[concurrency-interest] Joining on multiple futures (ListenableFuture?)

Rowlands, Ben (IT) Ben.Rowlands at morganstanley.com
Tue Dec 18 13:54:20 EST 2007

Are there any utilities in j.u.c to help join on multiple futures? For
 // returns when all futures complete or a future fails
 join( Future... futures, long timeout, TimeUnit unit )

A trivial implementation would loop through each future and call get().
This would work, and we could keep track of the time spent waiting on
each future to support a timeout. 

The main drawback of this technique is we only find out about a failed
future after we've called get() on all previous futures. We'd like to
learn about a failure as soon as possible to start recovery (if any
futures fail we repeat the unit of work, so the sooner we can detect a
failure the better). We cancel any pending futures before the repeat.

Our alternative implementation uses polling by calling get() with a
timeout of a few hundred ms and looping until all complete. This works
but isn't terribly elegant, and has caused some problems with poorly
implemented futures (the polling basically gets pushed down to the
resource the future wraps, often a read on a TCP socket within the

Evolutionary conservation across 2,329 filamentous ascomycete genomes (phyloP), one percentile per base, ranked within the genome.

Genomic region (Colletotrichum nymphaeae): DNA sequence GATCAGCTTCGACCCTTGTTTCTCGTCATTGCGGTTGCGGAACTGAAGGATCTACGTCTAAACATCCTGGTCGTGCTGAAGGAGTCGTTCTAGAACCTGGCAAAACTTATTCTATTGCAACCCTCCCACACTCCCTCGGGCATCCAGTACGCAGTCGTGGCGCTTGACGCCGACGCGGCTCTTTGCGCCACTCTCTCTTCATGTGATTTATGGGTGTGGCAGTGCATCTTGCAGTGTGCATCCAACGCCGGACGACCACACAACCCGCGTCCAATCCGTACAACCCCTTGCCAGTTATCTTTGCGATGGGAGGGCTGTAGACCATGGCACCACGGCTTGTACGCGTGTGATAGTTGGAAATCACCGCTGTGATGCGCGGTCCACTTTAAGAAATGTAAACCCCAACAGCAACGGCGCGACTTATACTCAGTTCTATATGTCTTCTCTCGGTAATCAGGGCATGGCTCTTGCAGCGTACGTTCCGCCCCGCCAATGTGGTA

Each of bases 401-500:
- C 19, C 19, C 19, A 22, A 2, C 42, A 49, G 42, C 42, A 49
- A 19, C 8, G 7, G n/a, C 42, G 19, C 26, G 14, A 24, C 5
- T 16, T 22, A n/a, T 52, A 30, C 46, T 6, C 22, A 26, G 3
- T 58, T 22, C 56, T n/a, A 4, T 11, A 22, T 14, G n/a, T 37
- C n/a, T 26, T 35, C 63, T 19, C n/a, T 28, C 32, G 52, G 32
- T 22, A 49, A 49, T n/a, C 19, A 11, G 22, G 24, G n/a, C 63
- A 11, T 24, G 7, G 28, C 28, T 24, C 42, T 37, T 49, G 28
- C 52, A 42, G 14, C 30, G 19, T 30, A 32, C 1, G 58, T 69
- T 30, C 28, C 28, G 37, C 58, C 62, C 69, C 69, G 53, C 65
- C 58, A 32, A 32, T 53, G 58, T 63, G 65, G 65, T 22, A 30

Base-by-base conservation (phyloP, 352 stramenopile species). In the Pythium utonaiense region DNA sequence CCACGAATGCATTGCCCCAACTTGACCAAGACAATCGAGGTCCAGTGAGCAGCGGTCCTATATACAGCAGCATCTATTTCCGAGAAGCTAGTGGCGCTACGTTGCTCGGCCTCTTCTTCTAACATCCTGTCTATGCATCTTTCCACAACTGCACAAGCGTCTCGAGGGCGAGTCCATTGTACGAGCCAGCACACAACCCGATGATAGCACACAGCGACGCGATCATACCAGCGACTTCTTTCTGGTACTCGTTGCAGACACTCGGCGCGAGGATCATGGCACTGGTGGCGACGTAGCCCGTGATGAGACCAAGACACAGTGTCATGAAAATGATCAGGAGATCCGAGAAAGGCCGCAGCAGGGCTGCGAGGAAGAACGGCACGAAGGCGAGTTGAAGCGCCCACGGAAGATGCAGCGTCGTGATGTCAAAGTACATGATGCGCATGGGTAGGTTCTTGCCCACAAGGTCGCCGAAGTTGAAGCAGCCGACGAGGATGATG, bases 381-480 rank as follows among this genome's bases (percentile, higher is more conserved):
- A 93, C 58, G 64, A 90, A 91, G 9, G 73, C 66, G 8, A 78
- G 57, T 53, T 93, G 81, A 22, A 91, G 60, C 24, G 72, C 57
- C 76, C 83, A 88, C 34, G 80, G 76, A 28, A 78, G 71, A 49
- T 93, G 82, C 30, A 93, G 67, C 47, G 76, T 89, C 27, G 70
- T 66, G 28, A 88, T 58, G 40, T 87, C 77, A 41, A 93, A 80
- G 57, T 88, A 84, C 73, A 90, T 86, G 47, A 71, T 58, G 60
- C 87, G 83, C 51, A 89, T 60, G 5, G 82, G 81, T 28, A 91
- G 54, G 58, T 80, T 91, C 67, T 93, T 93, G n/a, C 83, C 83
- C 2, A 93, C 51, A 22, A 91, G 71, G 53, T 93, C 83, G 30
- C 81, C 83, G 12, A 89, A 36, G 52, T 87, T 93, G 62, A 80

In our use-case, the futures are backed by tcp sockets (they hold the
result of a tcp request). One solution might be support for
"ListenableFutures" that notify a listener when they complete (or fail
with an exception), allowing us to use a more efficient strategy to join
on the futures. Something like:

  interface ListenableFuture extends Future {
    // register a listener to be called when this future is 'ready' (has
a result or failed)
    // if the future is already complete the callback is fired
    void registerListener( FutureListener listener );

  interface FutureListener {
    void ready( Future future );

I'd guess there are other Futures that could support asynchronous
notification on completion including async file IO.

Are there any plans to support anything like this? Or have we missed
something obvious? I came across a discussion back in 2003 related to
this but it looks like the done() subclass hook that resulted is more
for implementers of futures than consumers of the future(s).




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